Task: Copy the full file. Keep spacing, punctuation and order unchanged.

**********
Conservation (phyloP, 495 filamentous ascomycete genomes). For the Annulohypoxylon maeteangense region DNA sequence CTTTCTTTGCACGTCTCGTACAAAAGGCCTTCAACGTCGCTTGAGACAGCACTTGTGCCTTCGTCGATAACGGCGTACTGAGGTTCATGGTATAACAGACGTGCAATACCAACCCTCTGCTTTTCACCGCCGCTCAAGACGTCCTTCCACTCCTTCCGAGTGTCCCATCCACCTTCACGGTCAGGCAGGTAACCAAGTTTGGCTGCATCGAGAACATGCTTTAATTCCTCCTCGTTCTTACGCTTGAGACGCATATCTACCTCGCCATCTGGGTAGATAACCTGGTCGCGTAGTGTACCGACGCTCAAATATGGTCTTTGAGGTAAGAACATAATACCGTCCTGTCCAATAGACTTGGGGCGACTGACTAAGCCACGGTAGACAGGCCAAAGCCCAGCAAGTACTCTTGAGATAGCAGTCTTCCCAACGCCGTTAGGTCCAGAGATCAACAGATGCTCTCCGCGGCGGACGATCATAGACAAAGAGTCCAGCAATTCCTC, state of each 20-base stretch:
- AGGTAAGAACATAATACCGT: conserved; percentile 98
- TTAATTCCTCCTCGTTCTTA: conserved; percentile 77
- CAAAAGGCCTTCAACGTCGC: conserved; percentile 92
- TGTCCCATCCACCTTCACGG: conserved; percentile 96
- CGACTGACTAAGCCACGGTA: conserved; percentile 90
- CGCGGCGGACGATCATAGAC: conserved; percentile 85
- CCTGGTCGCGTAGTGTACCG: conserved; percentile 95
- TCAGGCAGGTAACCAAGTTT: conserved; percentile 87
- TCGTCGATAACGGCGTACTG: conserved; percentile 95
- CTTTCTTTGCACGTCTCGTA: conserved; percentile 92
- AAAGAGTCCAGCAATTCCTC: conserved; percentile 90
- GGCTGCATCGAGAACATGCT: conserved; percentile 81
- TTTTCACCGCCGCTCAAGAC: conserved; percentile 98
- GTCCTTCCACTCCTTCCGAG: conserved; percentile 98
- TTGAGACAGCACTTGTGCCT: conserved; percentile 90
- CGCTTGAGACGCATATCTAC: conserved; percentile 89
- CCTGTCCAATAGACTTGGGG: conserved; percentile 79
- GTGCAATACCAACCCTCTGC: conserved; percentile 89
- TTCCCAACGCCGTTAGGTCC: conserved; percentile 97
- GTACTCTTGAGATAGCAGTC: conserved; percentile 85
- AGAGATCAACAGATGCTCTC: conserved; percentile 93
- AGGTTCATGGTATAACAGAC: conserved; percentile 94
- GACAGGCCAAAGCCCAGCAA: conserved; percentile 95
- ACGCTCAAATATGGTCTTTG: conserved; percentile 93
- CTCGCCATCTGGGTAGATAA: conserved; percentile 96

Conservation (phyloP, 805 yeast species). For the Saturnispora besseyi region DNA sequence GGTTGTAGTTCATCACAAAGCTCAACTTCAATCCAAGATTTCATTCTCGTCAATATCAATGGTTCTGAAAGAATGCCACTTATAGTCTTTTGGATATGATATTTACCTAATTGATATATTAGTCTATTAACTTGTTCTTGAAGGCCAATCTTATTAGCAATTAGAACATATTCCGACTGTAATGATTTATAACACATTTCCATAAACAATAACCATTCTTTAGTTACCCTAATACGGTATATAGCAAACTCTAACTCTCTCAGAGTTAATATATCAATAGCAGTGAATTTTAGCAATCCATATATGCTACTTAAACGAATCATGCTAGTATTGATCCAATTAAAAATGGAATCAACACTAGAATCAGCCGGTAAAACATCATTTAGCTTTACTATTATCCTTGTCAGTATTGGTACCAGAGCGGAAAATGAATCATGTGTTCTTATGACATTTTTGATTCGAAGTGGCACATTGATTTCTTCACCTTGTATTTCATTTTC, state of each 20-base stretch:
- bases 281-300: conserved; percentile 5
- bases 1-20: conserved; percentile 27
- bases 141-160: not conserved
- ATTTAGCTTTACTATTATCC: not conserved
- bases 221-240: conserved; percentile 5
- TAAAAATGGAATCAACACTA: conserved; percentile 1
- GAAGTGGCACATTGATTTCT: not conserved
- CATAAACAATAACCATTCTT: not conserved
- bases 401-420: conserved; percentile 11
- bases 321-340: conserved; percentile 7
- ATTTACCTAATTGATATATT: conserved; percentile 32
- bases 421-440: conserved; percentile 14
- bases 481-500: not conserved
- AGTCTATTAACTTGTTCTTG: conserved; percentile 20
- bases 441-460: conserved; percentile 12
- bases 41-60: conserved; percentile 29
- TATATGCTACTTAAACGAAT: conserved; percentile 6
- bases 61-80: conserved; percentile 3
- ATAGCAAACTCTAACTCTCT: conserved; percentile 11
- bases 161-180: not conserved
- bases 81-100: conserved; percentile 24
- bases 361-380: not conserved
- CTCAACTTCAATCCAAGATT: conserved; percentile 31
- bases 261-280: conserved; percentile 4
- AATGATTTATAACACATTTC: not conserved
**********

Conservation (phyloP, 495 filamentous ascomycete genomes). For the Annulohypoxylon maeteangense region DNA sequence CTTTCTTTGCACGTCTCGTACAAAAGGCCTTCAACGTCGCTTGAGACAGCACTTGTGCCTTCGTCGATAACGGCGTACTGAGGTTCATGGTATAACAGACGTGCAATACCAACCCTCTGCTTTTCACCGCCGCTCAAGACGTCCTTCCACTCCTTCCGAGTGTCCCATCCACCTTCACGGTCAGGCAGGTAACCAAGTTTGGCTGCATCGAGAACATGCTTTAATTCCTCCTCGTTCTTACGCTTGAGACGCATATCTACCTCGCCATCTGGGTAGATAACCTGGTCGCGTAGTGTACCGACGCTCAAATATGGTCTTTGAGGTAAGAACATAATACCGTCCTGTCCAATAGACTTGGGGCGACTGACTAAGCCACGGTAGACAGGCCAAAGCCCAGCAAGTACTCTTGAGATAGCAGTCTTCCCAACGCCGTTAGGTCCAGAGATCAACAGATGCTCTCCGCGGCGGACGATCATAGACAAAGAGTCCAGCAATTCCTC, state of each 20-base stretch:
- AGGTAAGAACATAATACCGT: conserved; percentile 98
- TTAATTCCTCCTCGTTCTTA: conserved; percentile 77
- CAAAAGGCCTTCAACGTCGC: conserved; percentile 92
- TGTCCCATCCACCTTCACGG: conserved; percentile 96
- CGACTGACTAAGCCACGGTA: conserved; percentile 90
- CGCGGCGGACGATCATAGAC: conserved; percentile 85
- CCTGGTCGCGTAGTGTACCG: conserved; percentile 95
- TCAGGCAGGTAACCAAGTTT: conserved; percentile 87
- TCGTCGATAACGGCGTACTG: conserved; percentile 95
- CTTTCTTTGCACGTCTCGTA: conserved; percentile 92
- AAAGAGTCCAGCAATTCCTC: conserved; percentile 90
- GGCTGCATCGAGAACATGCT: conserved; percentile 81
- TTTTCACCGCCGCTCAAGAC: conserved; percentile 98
- GTCCTTCCACTCCTTCCGAG: conserved; percentile 98
- TTGAGACAGCACTTGTGCCT: conserved; percentile 90
- CGCTTGAGACGCATATCTAC: conserved; percentile 89
- CCTGTCCAATAGACTTGGGG: conserved; percentile 79
- GTGCAATACCAACCCTCTGC: conserved; percentile 89
- TTCCCAACGCCGTTAGGTCC: conserved; percentile 97
- GTACTCTTGAGATAGCAGTC: conserved; percentile 85
- AGAGATCAACAGATGCTCTC: conserved; percentile 93
- AGGTTCATGGTATAACAGAC: conserved; percentile 94
- GACAGGCCAAAGCCCAGCAA: conserved; percentile 95
- ACGCTCAAATATGGTCTTTG: conserved; percentile 93
- CTCGCCATCTGGGTAGATAA: conserved; percentile 96

Conservation (phyloP, 805 yeast species). For the Saturnispora besseyi region DNA sequence GGTTGTAGTTCATCACAAAGCTCAACTTCAATCCAAGATTTCATTCTCGTCAATATCAATGGTTCTGAAAGAATGCCACTTATAGTCTTTTGGATATGATATTTACCTAATTGATATATTAGTCTATTAACTTGTTCTTGAAGGCCAATCTTATTAGCAATTAGAACATATTCCGACTGTAATGATTTATAACACATTTCCATAAACAATAACCATTCTTTAGTTACCCTAATACGGTATATAGCAAACTCTAACTCTCTCAGAGTTAATATATCAATAGCAGTGAATTTTAGCAATCCATATATGCTACTTAAACGAATCATGCTAGTATTGATCCAATTAAAAATGGAATCAACACTAGAATCAGCCGGTAAAACATCATTTAGCTTTACTATTATCCTTGTCAGTATTGGTACCAGAGCGGAAAATGAATCATGTGTTCTTATGACATTTTTGATTCGAAGTGGCACATTGATTTCTTCACCTTGTATTTCATTTTC, state of each 20-base stretch:
- bases 281-300: conserved; percentile 5
- bases 1-20: conserved; percentile 27
- bases 141-160: not conserved
- ATTTAGCTTTACTATTATCC: not conserved
- bases 221-240: conserved; percentile 5
- TAAAAATGGAATCAACACTA: conserved; percentile 1
- GAAGTGGCACATTGATTTCT: not conserved
- CATAAACAATAACCATTCTT: not conserved
- bases 401-420: conserved; percentile 11
- bases 321-340: conserved; percentile 7
- ATTTACCTAATTGATATATT: conserved; percentile 32
- bases 421-440: conserved; percentile 14
- bases 481-500: not conserved
- AGTCTATTAACTTGTTCTTG: conserved; percentile 20
- bases 441-460: conserved; percentile 12
- bases 41-60: conserved; percentile 29
- TATATGCTACTTAAACGAAT: conserved; percentile 6
- bases 61-80: conserved; percentile 3
- ATAGCAAACTCTAACTCTCT: conserved; percentile 11
- bases 161-180: not conserved
- bases 81-100: conserved; percentile 24
- bases 361-380: not conserved
- CTCAACTTCAATCCAAGATT: conserved; percentile 31
- bases 261-280: conserved; percentile 4
- AATGATTTATAACACATTTC: not conserved